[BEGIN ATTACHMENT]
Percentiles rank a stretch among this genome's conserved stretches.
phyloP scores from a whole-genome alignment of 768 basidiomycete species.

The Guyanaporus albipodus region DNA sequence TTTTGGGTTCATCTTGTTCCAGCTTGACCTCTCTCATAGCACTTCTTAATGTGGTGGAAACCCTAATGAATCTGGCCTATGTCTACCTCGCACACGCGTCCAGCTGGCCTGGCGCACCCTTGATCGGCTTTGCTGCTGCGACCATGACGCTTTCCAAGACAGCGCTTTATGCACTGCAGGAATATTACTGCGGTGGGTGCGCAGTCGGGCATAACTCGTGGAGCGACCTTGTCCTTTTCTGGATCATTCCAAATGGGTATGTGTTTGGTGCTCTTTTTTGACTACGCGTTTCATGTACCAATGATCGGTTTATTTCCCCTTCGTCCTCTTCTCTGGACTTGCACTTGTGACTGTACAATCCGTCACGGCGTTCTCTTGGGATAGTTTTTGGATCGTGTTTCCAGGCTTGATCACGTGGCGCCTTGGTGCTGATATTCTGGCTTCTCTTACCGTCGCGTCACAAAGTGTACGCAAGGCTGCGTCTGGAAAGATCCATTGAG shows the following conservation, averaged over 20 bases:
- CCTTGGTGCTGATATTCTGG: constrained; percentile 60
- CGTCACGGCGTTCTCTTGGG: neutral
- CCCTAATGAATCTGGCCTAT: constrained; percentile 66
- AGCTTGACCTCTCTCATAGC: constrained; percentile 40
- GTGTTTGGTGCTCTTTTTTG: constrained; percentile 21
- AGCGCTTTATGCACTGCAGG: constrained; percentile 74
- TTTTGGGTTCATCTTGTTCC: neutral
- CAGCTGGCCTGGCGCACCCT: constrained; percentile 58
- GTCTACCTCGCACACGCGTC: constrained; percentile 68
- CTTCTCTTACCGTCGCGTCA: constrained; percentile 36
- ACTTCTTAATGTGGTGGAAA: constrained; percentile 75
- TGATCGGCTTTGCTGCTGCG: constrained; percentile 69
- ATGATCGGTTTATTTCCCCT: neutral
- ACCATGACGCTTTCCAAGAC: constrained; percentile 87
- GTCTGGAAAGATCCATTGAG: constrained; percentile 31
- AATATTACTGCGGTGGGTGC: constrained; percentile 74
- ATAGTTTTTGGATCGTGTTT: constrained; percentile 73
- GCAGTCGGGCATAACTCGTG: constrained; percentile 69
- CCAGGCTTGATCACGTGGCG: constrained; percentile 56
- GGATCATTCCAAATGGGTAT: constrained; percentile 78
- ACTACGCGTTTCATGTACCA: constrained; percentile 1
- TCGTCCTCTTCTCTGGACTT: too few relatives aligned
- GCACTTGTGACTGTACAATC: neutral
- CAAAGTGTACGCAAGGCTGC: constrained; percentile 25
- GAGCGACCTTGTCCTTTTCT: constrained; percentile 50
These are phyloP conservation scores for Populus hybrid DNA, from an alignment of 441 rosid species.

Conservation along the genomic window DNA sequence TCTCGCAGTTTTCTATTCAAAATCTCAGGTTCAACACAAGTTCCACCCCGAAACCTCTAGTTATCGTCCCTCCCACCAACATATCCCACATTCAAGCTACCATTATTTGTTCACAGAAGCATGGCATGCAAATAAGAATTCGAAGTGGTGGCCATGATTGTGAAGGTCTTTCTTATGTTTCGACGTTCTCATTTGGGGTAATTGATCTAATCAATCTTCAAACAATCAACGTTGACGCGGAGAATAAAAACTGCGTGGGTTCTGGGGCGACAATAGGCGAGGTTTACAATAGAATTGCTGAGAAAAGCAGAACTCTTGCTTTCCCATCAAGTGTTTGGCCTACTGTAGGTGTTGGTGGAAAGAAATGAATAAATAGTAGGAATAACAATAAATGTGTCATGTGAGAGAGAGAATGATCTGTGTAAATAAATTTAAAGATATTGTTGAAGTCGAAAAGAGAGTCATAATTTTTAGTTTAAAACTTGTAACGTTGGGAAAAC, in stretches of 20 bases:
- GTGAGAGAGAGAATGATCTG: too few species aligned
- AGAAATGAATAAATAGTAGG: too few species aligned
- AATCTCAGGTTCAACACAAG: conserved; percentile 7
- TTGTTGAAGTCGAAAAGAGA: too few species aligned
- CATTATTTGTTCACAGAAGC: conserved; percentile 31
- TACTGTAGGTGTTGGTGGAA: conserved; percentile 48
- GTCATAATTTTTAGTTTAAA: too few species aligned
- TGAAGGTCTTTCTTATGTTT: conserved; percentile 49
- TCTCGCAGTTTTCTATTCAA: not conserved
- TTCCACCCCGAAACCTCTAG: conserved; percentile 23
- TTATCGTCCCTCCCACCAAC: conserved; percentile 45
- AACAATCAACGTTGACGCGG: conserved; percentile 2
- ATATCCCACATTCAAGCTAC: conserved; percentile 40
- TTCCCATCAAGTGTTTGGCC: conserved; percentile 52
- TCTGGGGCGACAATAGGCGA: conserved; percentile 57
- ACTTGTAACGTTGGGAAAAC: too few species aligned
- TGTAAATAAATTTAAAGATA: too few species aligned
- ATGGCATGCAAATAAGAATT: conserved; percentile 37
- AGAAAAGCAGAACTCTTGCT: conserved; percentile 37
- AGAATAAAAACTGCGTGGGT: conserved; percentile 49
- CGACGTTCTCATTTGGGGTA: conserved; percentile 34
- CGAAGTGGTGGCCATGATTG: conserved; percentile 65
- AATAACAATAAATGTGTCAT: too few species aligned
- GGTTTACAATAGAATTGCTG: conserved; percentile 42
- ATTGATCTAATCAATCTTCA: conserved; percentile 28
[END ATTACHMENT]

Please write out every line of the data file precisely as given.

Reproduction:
Percentiles rank a stretch among this genome's conserved stretches.
phyloP scores from a whole-genome alignment of 768 basidiomycete species.

The Guyanaporus albipodus region DNA sequence TTTTGGGTTCATCTTGTTCCAGCTTGACCTCTCTCATAGCACTTCTTAATGTGGTGGAAACCCTAATGAATCTGGCCTATGTCTACCTCGCACACGCGTCCAGCTGGCCTGGCGCACCCTTGATCGGCTTTGCTGCTGCGACCATGACGCTTTCCAAGACAGCGCTTTATGCACTGCAGGAATATTACTGCGGTGGGTGCGCAGTCGGGCATAACTCGTGGAGCGACCTTGTCCTTTTCTGGATCATTCCAAATGGGTATGTGTTTGGTGCTCTTTTTTGACTACGCGTTTCATGTACCAATGATCGGTTTATTTCCCCTTCGTCCTCTTCTCTGGACTTGCACTTGTGACTGTACAATCCGTCACGGCGTTCTCTTGGGATAGTTTTTGGATCGTGTTTCCAGGCTTGATCACGTGGCGCCTTGGTGCTGATATTCTGGCTTCTCTTACCGTCGCGTCACAAAGTGTACGCAAGGCTGCGTCTGGAAAGATCCATTGAG shows the following conservation, averaged over 20 bases:
- CCTTGGTGCTGATATTCTGG: constrained; percentile 60
- CGTCACGGCGTTCTCTTGGG: neutral
- CCCTAATGAATCTGGCCTAT: constrained; percentile 66
- AGCTTGACCTCTCTCATAGC: constrained; percentile 40
- GTGTTTGGTGCTCTTTTTTG: constrained; percentile 21
- AGCGCTTTATGCACTGCAGG: constrained; percentile 74
- TTTTGGGTTCATCTTGTTCC: neutral
- CAGCTGGCCTGGCGCACCCT: constrained; percentile 58
- GTCTACCTCGCACACGCGTC: constrained; percentile 68
- CTTCTCTTACCGTCGCGTCA: constrained; percentile 36
- ACTTCTTAATGTGGTGGAAA: constrained; percentile 75
- TGATCGGCTTTGCTGCTGCG: constrained; percentile 69
- ATGATCGGTTTATTTCCCCT: neutral
- ACCATGACGCTTTCCAAGAC: constrained; percentile 87
- GTCTGGAAAGATCCATTGAG: constrained; percentile 31
- AATATTACTGCGGTGGGTGC: constrained; percentile 74
- ATAGTTTTTGGATCGTGTTT: constrained; percentile 73
- GCAGTCGGGCATAACTCGTG: constrained; percentile 69
- CCAGGCTTGATCACGTGGCG: constrained; percentile 56
- GGATCATTCCAAATGGGTAT: constrained; percentile 78
- ACTACGCGTTTCATGTACCA: constrained; percentile 1
- TCGTCCTCTTCTCTGGACTT: too few relatives aligned
- GCACTTGTGACTGTACAATC: neutral
- CAAAGTGTACGCAAGGCTGC: constrained; percentile 25
- GAGCGACCTTGTCCTTTTCT: constrained; percentile 50
These are phyloP conservation scores for Populus hybrid DNA, from an alignment of 441 rosid species.

Conservation along the genomic window DNA sequence TCTCGCAGTTTTCTATTCAAAATCTCAGGTTCAACACAAGTTCCACCCCGAAACCTCTAGTTATCGTCCCTCCCACCAACATATCCCACATTCAAGCTACCATTATTTGTTCACAGAAGCATGGCATGCAAATAAGAATTCGAAGTGGTGGCCATGATTGTGAAGGTCTTTCTTATGTTTCGACGTTCTCATTTGGGGTAATTGATCTAATCAATCTTCAAACAATCAACGTTGACGCGGAGAATAAAAACTGCGTGGGTTCTGGGGCGACAATAGGCGAGGTTTACAATAGAATTGCTGAGAAAAGCAGAACTCTTGCTTTCCCATCAAGTGTTTGGCCTACTGTAGGTGTTGGTGGAAAGAAATGAATAAATAGTAGGAATAACAATAAATGTGTCATGTGAGAGAGAGAATGATCTGTGTAAATAAATTTAAAGATATTGTTGAAGTCGAAAAGAGAGTCATAATTTTTAGTTTAAAACTTGTAACGTTGGGAAAAC, in stretches of 20 bases:
- GTGAGAGAGAGAATGATCTG: too few species aligned
- AGAAATGAATAAATAGTAGG: too few species aligned
- AATCTCAGGTTCAACACAAG: conserved; percentile 7
- TTGTTGAAGTCGAAAAGAGA: too few species aligned
- CATTATTTGTTCACAGAAGC: conserved; percentile 31
- TACTGTAGGTGTTGGTGGAA: conserved; percentile 48
- GTCATAATTTTTAGTTTAAA: too few species aligned
- TGAAGGTCTTTCTTATGTTT: conserved; percentile 49
- TCTCGCAGTTTTCTATTCAA: not conserved
- TTCCACCCCGAAACCTCTAG: conserved; percentile 23
- TTATCGTCCCTCCCACCAAC: conserved; percentile 45
- AACAATCAACGTTGACGCGG: conserved; percentile 2
- ATATCCCACATTCAAGCTAC: conserved; percentile 40
- TTCCCATCAAGTGTTTGGCC: conserved; percentile 52
- TCTGGGGCGACAATAGGCGA: conserved; percentile 57
- ACTTGTAACGTTGGGAAAAC: too few species aligned
- TGTAAATAAATTTAAAGATA: too few species aligned
- ATGGCATGCAAATAAGAATT: conserved; percentile 37
- AGAAAAGCAGAACTCTTGCT: conserved; percentile 37
- AGAATAAAAACTGCGTGGGT: conserved; percentile 49
- CGACGTTCTCATTTGGGGTA: conserved; percentile 34
- CGAAGTGGTGGCCATGATTG: conserved; percentile 65
- AATAACAATAAATGTGTCAT: too few species aligned
- GGTTTACAATAGAATTGCTG: conserved; percentile 42
- ATTGATCTAATCAATCTTCA: conserved; percentile 28